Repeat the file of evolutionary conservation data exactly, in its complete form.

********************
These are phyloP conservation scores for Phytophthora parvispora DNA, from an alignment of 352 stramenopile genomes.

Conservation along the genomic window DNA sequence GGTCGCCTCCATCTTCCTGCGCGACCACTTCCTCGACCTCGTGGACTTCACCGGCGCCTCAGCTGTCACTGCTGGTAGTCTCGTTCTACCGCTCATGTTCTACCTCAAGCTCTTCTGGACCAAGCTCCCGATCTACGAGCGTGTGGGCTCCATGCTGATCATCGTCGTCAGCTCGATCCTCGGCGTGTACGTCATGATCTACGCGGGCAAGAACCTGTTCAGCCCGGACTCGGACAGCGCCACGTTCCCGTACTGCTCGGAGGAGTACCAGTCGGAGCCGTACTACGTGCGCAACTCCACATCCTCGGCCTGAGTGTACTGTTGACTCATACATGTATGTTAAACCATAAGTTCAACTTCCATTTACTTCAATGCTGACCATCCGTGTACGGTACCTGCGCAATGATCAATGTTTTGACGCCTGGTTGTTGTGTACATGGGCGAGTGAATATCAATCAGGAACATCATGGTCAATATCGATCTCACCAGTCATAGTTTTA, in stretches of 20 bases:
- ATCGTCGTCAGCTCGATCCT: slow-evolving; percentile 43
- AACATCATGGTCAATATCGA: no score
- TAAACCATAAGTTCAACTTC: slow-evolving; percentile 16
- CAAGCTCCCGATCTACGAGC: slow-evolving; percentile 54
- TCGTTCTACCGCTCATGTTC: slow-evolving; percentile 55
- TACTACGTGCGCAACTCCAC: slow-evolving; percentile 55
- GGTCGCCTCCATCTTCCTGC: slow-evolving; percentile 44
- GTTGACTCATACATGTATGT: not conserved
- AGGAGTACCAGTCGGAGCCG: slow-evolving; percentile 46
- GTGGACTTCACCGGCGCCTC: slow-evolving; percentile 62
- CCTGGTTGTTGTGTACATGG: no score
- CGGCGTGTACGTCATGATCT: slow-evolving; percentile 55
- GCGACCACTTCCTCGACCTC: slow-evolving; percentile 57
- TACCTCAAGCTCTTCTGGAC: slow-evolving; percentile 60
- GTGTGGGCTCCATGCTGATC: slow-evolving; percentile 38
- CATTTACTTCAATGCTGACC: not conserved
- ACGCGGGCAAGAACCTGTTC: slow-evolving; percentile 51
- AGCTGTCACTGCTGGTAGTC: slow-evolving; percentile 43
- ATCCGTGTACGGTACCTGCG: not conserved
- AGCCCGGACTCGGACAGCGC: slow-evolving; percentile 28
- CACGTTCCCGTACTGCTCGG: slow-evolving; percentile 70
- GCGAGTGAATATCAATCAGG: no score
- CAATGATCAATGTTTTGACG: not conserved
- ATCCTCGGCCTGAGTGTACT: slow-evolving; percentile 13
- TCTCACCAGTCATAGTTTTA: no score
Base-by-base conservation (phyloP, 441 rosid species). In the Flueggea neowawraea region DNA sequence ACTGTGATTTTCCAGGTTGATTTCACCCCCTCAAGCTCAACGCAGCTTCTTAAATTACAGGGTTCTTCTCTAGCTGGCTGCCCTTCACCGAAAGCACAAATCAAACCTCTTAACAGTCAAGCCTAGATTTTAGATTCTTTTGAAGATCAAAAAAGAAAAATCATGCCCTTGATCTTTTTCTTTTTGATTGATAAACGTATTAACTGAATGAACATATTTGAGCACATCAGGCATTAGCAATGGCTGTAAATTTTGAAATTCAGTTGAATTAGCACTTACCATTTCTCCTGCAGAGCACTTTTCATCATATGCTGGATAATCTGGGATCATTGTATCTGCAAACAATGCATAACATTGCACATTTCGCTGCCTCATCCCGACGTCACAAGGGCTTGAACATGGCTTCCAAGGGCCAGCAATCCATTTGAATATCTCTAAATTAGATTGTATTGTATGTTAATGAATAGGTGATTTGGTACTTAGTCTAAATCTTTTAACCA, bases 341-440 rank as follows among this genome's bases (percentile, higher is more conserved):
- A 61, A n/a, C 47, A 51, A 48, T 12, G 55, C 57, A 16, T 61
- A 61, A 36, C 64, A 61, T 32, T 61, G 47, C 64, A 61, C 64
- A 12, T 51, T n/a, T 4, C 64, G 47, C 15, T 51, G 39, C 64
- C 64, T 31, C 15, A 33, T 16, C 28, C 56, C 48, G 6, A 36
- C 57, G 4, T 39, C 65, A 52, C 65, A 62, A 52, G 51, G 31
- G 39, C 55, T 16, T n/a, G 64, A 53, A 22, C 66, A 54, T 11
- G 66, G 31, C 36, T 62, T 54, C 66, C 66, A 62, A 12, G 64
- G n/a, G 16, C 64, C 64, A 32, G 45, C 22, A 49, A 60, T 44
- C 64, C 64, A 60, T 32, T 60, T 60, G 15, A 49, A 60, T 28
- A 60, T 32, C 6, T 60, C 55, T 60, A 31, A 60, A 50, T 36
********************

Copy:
These are phyloP conservation scores for Phytophthora parvispora DNA, from an alignment of 352 stramenopile genomes.

Conservation along the genomic window DNA sequence GGTCGCCTCCATCTTCCTGCGCGACCACTTCCTCGACCTCGTGGACTTCACCGGCGCCTCAGCTGTCACTGCTGGTAGTCTCGTTCTACCGCTCATGTTCTACCTCAAGCTCTTCTGGACCAAGCTCCCGATCTACGAGCGTGTGGGCTCCATGCTGATCATCGTCGTCAGCTCGATCCTCGGCGTGTACGTCATGATCTACGCGGGCAAGAACCTGTTCAGCCCGGACTCGGACAGCGCCACGTTCCCGTACTGCTCGGAGGAGTACCAGTCGGAGCCGTACTACGTGCGCAACTCCACATCCTCGGCCTGAGTGTACTGTTGACTCATACATGTATGTTAAACCATAAGTTCAACTTCCATTTACTTCAATGCTGACCATCCGTGTACGGTACCTGCGCAATGATCAATGTTTTGACGCCTGGTTGTTGTGTACATGGGCGAGTGAATATCAATCAGGAACATCATGGTCAATATCGATCTCACCAGTCATAGTTTTA, in stretches of 20 bases:
- ATCGTCGTCAGCTCGATCCT: slow-evolving; percentile 43
- AACATCATGGTCAATATCGA: no score
- TAAACCATAAGTTCAACTTC: slow-evolving; percentile 16
- CAAGCTCCCGATCTACGAGC: slow-evolving; percentile 54
- TCGTTCTACCGCTCATGTTC: slow-evolving; percentile 55
- TACTACGTGCGCAACTCCAC: slow-evolving; percentile 55
- GGTCGCCTCCATCTTCCTGC: slow-evolving; percentile 44
- GTTGACTCATACATGTATGT: not conserved
- AGGAGTACCAGTCGGAGCCG: slow-evolving; percentile 46
- GTGGACTTCACCGGCGCCTC: slow-evolving; percentile 62
- CCTGGTTGTTGTGTACATGG: no score
- CGGCGTGTACGTCATGATCT: slow-evolving; percentile 55
- GCGACCACTTCCTCGACCTC: slow-evolving; percentile 57
- TACCTCAAGCTCTTCTGGAC: slow-evolving; percentile 60
- GTGTGGGCTCCATGCTGATC: slow-evolving; percentile 38
- CATTTACTTCAATGCTGACC: not conserved
- ACGCGGGCAAGAACCTGTTC: slow-evolving; percentile 51
- AGCTGTCACTGCTGGTAGTC: slow-evolving; percentile 43
- ATCCGTGTACGGTACCTGCG: not conserved
- AGCCCGGACTCGGACAGCGC: slow-evolving; percentile 28
- CACGTTCCCGTACTGCTCGG: slow-evolving; percentile 70
- GCGAGTGAATATCAATCAGG: no score
- CAATGATCAATGTTTTGACG: not conserved
- ATCCTCGGCCTGAGTGTACT: slow-evolving; percentile 13
- TCTCACCAGTCATAGTTTTA: no score
Base-by-base conservation (phyloP, 441 rosid species). In the Flueggea neowawraea region DNA sequence ACTGTGATTTTCCAGGTTGATTTCACCCCCTCAAGCTCAACGCAGCTTCTTAAATTACAGGGTTCTTCTCTAGCTGGCTGCCCTTCACCGAAAGCACAAATCAAACCTCTTAACAGTCAAGCCTAGATTTTAGATTCTTTTGAAGATCAAAAAAGAAAAATCATGCCCTTGATCTTTTTCTTTTTGATTGATAAACGTATTAACTGAATGAACATATTTGAGCACATCAGGCATTAGCAATGGCTGTAAATTTTGAAATTCAGTTGAATTAGCACTTACCATTTCTCCTGCAGAGCACTTTTCATCATATGCTGGATAATCTGGGATCATTGTATCTGCAAACAATGCATAACATTGCACATTTCGCTGCCTCATCCCGACGTCACAAGGGCTTGAACATGGCTTCCAAGGGCCAGCAATCCATTTGAATATCTCTAAATTAGATTGTATTGTATGTTAATGAATAGGTGATTTGGTACTTAGTCTAAATCTTTTAACCA, bases 341-440 rank as follows among this genome's bases (percentile, higher is more conserved):
- A 61, A n/a, C 47, A 51, A 48, T 12, G 55, C 57, A 16, T 61
- A 61, A 36, C 64, A 61, T 32, T 61, G 47, C 64, A 61, C 64
- A 12, T 51, T n/a, T 4, C 64, G 47, C 15, T 51, G 39, C 64
- C 64, T 31, C 15, A 33, T 16, C 28, C 56, C 48, G 6, A 36
- C 57, G 4, T 39, C 65, A 52, C 65, A 62, A 52, G 51, G 31
- G 39, C 55, T 16, T n/a, G 64, A 53, A 22, C 66, A 54, T 11
- G 66, G 31, C 36, T 62, T 54, C 66, C 66, A 62, A 12, G 64
- G n/a, G 16, C 64, C 64, A 32, G 45, C 22, A 49, A 60, T 44
- C 64, C 64, A 60, T 32, T 60, T 60, G 15, A 49, A 60, T 28
- A 60, T 32, C 6, T 60, C 55, T 60, A 31, A 60, A 50, T 36